The status page displays the real-time progress of your analysis (). You can see how many samples have been transferred to the server and their current analysis progress. Each row in the status table shows the timestamp when the sample reached the server, the sample name, its current analysis progress, the status and a link to its real-time report. Groups are displayed in the table as well, if specified.

The progress bar shows 10 steps that are performed for each sample. If an analysis fails for some reason, the bar will turn red and a failure icon will be shown in the status column. Samples that have not been processed yet will have grey bars and a pending status icon.

Once all individual samples have been processed an overall report will be generated. When done, the results will be available for download at the top of the page, as well as a link to the web-report.

Single sample report (example)

The report is divided into the following six categories. All plots and tables can be downloaded in multiple formats (png, svg, pdf, csv, xlsx).

1 - Overview

The overview page provides information about the experiment id, name and the sample name.

2 - Preprocessing

The preprocessing page provides information about the sequences found in the sample and is subdivided into seven tabs.

Overview

Basic information on the number of sequences processed, the mean GC-content and the detected FASTQ quality encoding.

Base quality

A plot displaying the mean quality and standard deviation of all valid sequences at each position.

Sequence quality distribution

A plot displaying the number of sequences having a specific mean quality. Most sequences should have a mean quality near 40.

Base distribution

A plot displaying the base distribution at each position found in all valid sequences. Unknown bases that could not be recognized by the sequencer are described by N.

GC content distribution

A plot showing the distribution of the mean GC content in percent among the valid sequences.

Sequence length distribution

A plot showing the distribution of the sequence length among the sequences. For miRNA sequencing data peaks should be observed around 22 nucleotides.

Overrepresented sequences

A table showing the 50 most frequently found sequences, displaying their sequence, count and percentage of all valid sequences.

3 - Mapping

The mapping page provides information on the number of mapped sequences against different references. We report the mapping statistics regarding all reads on one hand, and regarding the collapsed reads (leading to only unique sequences and counting each as occurring only once) on the other. It is subdivided into five tabs.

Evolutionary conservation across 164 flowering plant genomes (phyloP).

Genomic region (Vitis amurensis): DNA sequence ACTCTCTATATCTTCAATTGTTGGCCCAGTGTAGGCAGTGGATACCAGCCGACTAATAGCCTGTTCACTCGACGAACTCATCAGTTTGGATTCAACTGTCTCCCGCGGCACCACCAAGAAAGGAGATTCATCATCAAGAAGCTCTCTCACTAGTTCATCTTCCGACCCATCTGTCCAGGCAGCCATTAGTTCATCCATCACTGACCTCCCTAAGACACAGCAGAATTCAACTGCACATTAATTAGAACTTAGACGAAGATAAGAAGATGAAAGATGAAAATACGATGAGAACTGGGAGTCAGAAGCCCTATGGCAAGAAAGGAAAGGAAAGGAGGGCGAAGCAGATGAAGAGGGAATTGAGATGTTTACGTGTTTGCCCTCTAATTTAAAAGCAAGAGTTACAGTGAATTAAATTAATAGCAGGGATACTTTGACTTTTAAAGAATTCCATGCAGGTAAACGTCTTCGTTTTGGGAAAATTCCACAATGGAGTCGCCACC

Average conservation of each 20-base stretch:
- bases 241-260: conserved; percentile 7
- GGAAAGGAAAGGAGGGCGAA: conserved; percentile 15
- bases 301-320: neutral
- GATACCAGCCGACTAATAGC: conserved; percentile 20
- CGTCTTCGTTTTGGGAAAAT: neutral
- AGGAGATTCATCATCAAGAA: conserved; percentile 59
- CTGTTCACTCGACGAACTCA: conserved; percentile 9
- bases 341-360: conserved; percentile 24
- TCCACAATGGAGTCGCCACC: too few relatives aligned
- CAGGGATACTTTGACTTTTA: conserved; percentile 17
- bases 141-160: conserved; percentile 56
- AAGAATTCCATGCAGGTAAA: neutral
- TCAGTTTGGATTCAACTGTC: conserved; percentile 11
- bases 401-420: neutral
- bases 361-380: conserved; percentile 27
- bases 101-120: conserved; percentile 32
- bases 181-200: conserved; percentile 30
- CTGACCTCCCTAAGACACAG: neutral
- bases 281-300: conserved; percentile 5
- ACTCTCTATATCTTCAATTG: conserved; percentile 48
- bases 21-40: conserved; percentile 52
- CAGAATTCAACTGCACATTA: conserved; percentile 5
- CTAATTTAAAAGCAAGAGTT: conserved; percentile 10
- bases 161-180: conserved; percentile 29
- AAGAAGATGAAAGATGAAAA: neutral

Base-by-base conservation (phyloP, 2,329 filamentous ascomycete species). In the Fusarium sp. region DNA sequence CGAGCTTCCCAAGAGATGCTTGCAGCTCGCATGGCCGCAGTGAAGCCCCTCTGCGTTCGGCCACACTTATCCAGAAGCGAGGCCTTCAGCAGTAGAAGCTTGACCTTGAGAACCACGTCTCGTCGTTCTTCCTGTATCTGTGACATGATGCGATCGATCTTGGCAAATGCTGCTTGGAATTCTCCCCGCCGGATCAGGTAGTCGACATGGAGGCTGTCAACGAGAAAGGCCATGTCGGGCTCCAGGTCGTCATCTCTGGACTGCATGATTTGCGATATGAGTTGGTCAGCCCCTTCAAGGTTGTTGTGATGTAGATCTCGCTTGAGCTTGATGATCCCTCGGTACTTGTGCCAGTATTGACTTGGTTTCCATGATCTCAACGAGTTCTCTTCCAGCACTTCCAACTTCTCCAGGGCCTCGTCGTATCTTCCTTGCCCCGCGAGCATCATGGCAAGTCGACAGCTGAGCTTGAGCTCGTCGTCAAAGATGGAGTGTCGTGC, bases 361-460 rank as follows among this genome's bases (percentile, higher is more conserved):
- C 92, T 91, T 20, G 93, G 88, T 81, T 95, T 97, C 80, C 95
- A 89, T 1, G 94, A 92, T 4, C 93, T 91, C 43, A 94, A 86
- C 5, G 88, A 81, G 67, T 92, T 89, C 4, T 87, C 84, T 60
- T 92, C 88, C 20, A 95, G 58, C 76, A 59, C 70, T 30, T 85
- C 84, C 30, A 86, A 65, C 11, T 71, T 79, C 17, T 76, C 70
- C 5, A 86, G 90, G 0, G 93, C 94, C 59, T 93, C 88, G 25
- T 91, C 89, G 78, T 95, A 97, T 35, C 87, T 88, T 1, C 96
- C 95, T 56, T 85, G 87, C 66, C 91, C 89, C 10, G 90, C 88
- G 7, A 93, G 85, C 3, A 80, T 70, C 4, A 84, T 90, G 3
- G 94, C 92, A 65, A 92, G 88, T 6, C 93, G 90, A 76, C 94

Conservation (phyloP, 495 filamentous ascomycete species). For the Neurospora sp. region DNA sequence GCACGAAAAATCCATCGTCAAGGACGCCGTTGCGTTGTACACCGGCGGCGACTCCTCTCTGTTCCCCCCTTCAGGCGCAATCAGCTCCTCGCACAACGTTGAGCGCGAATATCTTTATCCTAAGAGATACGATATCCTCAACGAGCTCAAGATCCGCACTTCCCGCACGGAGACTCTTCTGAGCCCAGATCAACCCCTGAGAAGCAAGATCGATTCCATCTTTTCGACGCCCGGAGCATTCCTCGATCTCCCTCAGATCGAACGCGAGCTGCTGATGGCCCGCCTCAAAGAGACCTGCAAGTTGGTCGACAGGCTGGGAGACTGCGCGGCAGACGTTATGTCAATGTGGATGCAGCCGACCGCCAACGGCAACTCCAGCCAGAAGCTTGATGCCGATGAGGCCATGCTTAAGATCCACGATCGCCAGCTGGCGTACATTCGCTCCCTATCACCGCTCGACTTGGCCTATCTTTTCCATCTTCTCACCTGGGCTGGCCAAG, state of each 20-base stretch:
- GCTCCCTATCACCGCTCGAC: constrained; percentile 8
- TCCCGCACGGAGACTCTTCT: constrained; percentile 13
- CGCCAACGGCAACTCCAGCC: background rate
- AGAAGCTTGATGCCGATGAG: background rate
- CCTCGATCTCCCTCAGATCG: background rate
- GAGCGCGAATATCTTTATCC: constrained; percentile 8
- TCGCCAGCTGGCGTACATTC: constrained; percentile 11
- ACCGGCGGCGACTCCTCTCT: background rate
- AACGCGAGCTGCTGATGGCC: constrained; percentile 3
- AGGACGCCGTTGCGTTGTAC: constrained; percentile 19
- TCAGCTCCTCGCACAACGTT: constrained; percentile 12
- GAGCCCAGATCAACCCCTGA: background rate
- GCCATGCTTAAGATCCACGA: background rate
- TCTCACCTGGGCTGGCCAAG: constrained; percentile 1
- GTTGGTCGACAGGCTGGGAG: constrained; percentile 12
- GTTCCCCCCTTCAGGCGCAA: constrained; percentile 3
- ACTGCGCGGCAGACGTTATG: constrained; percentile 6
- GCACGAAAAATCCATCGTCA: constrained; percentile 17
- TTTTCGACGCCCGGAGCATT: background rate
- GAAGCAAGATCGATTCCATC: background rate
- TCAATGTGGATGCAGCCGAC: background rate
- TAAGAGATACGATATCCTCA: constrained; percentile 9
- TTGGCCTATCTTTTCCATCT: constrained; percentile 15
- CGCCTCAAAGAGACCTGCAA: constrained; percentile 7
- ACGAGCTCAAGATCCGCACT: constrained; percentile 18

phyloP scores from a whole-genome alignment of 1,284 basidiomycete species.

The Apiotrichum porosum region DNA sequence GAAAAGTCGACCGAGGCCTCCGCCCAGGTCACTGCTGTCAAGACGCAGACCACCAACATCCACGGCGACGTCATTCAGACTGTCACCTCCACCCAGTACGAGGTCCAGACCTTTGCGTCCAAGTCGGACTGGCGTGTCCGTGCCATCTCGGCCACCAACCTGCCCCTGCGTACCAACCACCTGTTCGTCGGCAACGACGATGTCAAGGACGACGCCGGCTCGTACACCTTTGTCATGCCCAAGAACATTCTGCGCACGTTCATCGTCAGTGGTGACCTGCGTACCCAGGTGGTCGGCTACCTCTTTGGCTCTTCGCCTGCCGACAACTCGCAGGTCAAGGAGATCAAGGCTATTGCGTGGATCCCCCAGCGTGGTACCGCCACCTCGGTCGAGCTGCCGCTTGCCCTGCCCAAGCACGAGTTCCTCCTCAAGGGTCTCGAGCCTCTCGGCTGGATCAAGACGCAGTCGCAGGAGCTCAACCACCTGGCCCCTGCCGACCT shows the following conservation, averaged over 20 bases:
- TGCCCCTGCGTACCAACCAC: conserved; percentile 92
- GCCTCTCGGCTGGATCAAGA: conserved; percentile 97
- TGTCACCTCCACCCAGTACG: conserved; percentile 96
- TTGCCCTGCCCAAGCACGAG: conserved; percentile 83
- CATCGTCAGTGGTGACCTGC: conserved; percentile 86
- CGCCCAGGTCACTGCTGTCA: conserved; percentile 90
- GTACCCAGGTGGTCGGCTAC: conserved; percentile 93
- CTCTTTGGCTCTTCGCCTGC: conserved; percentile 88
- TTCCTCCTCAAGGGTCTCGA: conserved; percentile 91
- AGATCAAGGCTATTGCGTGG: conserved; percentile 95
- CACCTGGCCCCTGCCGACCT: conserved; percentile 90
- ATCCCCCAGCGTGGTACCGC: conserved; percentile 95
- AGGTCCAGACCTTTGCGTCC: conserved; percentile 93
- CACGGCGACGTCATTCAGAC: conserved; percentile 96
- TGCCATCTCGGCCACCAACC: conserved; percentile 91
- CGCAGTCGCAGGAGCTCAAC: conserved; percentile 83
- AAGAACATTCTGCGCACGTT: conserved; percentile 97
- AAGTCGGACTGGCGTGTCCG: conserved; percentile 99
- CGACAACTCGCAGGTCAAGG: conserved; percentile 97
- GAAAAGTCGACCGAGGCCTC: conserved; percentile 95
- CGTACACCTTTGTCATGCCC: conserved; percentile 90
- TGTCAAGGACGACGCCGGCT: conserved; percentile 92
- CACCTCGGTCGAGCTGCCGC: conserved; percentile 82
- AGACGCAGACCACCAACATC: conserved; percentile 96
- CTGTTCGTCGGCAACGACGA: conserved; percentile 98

Genome

Reads are mapped against the human genome (hg38) per default without mismatches in the first 18 nucleotides and reads mapping to more than 5 locations (per default) are discarded. Pie charts for the number and portion of reads mapping to the genome are shown.

miRNA

Reads are mapped against the human miRBase v21 [1] while allowing per default one mismatch. We report the number and portion of reads mapping to known miRNAs within a 2 bases upstream and 5 bases downstream window. Further we report the portion of reads mapping exclusively to a miRBase stem-loop, but not to a miRNA.

Other ncRNA

Reads are mapped against other ncRNAs of Ensembl (release 85) [2] without mismatches.

Bacteria/Viruses

We map non-human reads (all reads that did not align to the human genome with at most one mismatch) to all 7,556 bacteria and 7,026 virus sequences of NCBI RefSeq release 74 [3] and report the number of perfectly mapping reads. Reads mapping to bacteria or viruses can indicate exogenous miRNAs, but also reagent contamination or diseases such as sepsis.

4 - Quantification other ncRNA

The ncRNA quantification page provides information about the amount of found known ncRNAs from Ensembl, piRBase and GtRNAdb. It is subdivided into seven tabs.

lincRNA

lincRNAs are taken from Ensembl and counts are reported for each detected sequence.

piRNA

piRNAs are taken from piRBase and counts are reported for each detected sequence.

rRNA

rRNAs are taken from Ensembl and counts are reported for each detected sequence.

tRNA

tRNAs are taken from GtRNAdb and counts are reported for each detected sequence.

snoRNA

snoRNAs are taken from Ensembl and counts are reported for each detected sequence.

scaRNA

scaRNAs are taken from Ensembl and counts are reported for each detected sequence.

snoRNA

snRNAs are taken from Ensembl and counts are reported for each detected sequence.